The solution needed to work with Shopify, preferably it would work with a template to save development costs.
The solution cannot allow users to reduce their monthly payments —increasing the monthly payment, however, is allowed and encouraged.
The current site does not sufficiently explain the product – credibility is needed to convey the benefits of Xylitol.
The prime target audience is gen x women followed by baby boomer women.
Users show significant interest in the medical benefits – particularly if they are diabetic, experiencing dry mouth or have a condition where they are unable or discouraged to consume sugar.
Users care about where Xylitol is sourced from – there is a negative association with Xylitol that comes from corn because that variant is typically produced outside of the US.
The biggest barriers to conversion is the lack of knowledge of Xylitol.
What was unique about this project, was the client's initial ask of redesigning their website to the style and looks of two particular sites, Jeni's Ice Cream and Hershey's. The client was not insistent on these wishes but I knew that the client would want to have sufficient evidence for any design decision that did not follow the look of these two sites.
The client loved the visuals for each of the products on Jeni's and it was easy to see why. Each product is distinctive but also simple and easy to understand.
The client envisioned the new homepage to look like Hershey's, in terms of visual style and function. The client wanted more banners to promote their products and bigger hero images. The research we uncover later on led us to back away from this particular design.
I took a quick look at Xylitol and sugar-free competitors. I also looked at Dylan's Candy Store, even though they did not focus on sugar-free candy, I found the site to be extremely usable and it became a strong source for inspiration.
Xylitol Candy Competitor
Featured on Shark Tank, earned large exposure.
Recently became the number 1 Xylitol hard candy seller on Amazon.
Site focuses too much on their Shark Tank experience, not on user needs.
Site doesn't actually sell candy nor does it link to the resellers that are selling the product.
Xylitol Gum Competitor
Value proposition is clear, accessible and consistent throughout the site.
A section is dedicated towards educated users about the benefits of Xylitol.
Ice Chips does not compete with Dr. John's best selling products and only sells Xylitol Gum.
Specialty Candy Store
Widely recognizable boutique candy store with strong branding on the site.
Attractive product photos along with clear product descriptions.
Could not find sugar-free candy despite the FAQ insisting it was available.
I took an extensive look at Dr. John's current site and content to understand the site's current findability and usabilty. Whereas the client originally wanted a visual redesign, I found several red flags that made me believe that the site needed more than a superficial makeover.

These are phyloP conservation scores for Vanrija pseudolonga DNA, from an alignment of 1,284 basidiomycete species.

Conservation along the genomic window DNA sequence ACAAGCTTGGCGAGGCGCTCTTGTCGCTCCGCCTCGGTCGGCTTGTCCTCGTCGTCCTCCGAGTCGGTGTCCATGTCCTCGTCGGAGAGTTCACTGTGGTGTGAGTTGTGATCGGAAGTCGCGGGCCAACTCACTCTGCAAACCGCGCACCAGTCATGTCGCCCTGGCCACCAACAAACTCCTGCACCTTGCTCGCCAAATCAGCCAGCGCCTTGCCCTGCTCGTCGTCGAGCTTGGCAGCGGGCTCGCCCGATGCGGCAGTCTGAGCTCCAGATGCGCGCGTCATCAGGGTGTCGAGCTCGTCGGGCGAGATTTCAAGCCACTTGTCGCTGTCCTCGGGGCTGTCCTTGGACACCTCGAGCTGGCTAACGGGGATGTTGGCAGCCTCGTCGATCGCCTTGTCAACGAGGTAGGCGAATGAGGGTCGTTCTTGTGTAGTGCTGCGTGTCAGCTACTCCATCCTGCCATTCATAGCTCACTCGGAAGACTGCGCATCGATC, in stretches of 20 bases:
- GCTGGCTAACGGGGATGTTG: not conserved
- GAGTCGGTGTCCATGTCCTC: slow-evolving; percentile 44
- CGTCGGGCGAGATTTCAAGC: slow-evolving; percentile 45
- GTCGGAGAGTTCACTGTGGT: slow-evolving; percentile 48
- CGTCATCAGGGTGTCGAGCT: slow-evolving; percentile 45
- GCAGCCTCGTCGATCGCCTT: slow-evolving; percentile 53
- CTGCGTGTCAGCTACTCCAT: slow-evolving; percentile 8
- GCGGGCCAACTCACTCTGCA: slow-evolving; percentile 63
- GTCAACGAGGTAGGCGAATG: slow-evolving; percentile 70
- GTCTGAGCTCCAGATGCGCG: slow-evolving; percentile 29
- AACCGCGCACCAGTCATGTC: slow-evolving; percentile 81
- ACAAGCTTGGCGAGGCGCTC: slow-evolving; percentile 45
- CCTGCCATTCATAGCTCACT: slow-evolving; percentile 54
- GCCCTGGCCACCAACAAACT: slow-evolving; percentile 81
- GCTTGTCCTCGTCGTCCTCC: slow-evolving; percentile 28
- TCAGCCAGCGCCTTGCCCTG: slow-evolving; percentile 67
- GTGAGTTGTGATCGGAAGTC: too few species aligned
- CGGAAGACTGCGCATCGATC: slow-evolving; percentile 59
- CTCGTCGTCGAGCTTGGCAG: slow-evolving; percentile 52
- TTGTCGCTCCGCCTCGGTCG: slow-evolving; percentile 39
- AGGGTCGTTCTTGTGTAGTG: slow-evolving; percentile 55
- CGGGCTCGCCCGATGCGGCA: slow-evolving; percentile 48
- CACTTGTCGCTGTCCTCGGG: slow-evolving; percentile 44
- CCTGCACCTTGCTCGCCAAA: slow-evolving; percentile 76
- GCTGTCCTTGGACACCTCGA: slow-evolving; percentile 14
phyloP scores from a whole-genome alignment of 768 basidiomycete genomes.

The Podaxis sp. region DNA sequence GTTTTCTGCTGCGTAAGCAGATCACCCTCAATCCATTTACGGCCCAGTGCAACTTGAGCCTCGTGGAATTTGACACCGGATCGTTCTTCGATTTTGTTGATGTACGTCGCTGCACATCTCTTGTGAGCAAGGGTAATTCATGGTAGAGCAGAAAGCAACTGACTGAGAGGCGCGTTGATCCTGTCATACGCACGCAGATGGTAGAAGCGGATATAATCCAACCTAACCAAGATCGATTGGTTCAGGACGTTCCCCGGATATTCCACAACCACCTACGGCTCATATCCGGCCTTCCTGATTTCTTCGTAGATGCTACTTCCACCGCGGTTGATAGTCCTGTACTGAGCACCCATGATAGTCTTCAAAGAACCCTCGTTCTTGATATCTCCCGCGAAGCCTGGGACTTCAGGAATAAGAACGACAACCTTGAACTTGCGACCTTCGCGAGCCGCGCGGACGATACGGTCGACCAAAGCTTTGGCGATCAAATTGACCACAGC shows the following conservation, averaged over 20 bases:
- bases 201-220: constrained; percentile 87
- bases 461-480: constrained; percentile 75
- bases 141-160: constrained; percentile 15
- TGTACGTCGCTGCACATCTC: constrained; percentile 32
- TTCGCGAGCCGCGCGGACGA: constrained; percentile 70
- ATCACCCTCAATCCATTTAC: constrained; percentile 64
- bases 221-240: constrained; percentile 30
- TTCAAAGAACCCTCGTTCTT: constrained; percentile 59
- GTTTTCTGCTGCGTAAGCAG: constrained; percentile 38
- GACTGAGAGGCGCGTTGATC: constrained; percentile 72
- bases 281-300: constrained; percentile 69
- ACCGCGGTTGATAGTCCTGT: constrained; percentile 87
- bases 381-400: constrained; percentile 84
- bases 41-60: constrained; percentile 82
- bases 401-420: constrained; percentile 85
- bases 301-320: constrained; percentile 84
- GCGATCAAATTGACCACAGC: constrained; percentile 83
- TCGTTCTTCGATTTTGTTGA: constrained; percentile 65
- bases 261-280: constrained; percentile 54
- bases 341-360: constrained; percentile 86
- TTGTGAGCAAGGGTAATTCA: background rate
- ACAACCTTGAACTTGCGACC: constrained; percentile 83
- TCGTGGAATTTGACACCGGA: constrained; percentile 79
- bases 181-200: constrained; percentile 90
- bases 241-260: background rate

Value Proposition Is Not Noticeable
Throughout the homepage, the only mention of the word 'sugar-free' is located below the hero image and above the three products. With so little positive space and two attention demanding elements surrounding it, I believed that the value proposition would go largely unnoticed.
Inconsistent Naming Structure
Some products veer on being too descriptive, while others are extremely short. When viewed as a group, it can confuse users and make the experience seem disorganized.
Menu Items Are Cutoff By The Fold
The product menu list is so long that 3 to 4 menu items get cut off by the fold. In order to navigate to these items, users have to scroll down while keeping the product menu list active. The difficulty and inconvenience of reaching these items, I theorized, would have a profound impact on the pageviews and conversions of these items.
Ordering Process Lacks Visual Cues & Standard Conventions
I questioned whether users could visualize 8 oz, 1 lb, and 1.5 lbs of candy and if they preferred actual amounts IE 20 pieces. I also noted that the add to cart functionality lacked an effective signifier that told users that an item was added. Hitting the add to cart button triggered an brief animation that changed the button text to 'Added to cart' and changed the color of the button. After a few miliseconds the button then went back to its normal state. The unusual location and medium of the signifier, the brief time that it was active and the act of reverting back to its normal state made me believe that users would not know if an item was added to their cart.
Looking at both heatmaps revealed that the previous site was more effective in that it got users to engage with more of the site's important elements. The product categories seemed to be more effective in getting users to continue to scroll down, whereas the new site replaces this feature with an awkward blank space. The heatmaps also made me wonder if there was value in the product categories in that it conveyed to users the products that Dr. John's sold and served as an important navigational element.
Average Cart Value
The first thing that should be said is that Dr. John's has a stellar conversion rate. For reference, a strong e-commerce rate is around 2%. The product's niche market and its strong marketing affiliation with Dentists may be the reason for such a high rate. One area that can be improved upon is the bounce rate, which sits at 52.6%, an average to higher than average number, which is surprising given Dr. John's other strong metrics. The more I looked into Dr. John's analytics, the more I suspected the experience for causing users to bounce at such a high rate.
Unfortunately, the absence of event tags meant that I could not see things like cart abandonments or interaction with specific elements.
Organic Traffic Non-Branded Keyterms
50% of users come from non-branded terms, search queries that do not have the brand name in them. Users that come in from non-branded terms are less likely to be familiar with the brand, they may have no knowledge of the product and thus are less likely to convert. Analyzing non-branded keyterms provides unbiased insights on the product's audience.
When I clustered the non-branded terms into smaller groups, I found that 20% of non-branded terms contained the term 'Sugar-free' and another 20% contained the term 'Xylitol'.
The homepage contained only one reference to sugar-free candy and did not mention Xylitol at all. The content and the experience continued to be the main culprit for the high bounce rate.
Initially, I aimed for 6 user interviews, unfortunately the client was only able to get 1 user interview. Due to the lack of users, I switched tactics and opted to run usability tests instead, where recruitment would not be limited to Dr. John’s users. Instead I recruited users that were within the gen x age range and that had an interest in healthy lifestyle candy. The less restrictive recruitment allowed me to recruit 6 users fairly quickly.
We summarized our findings into 6 main insights: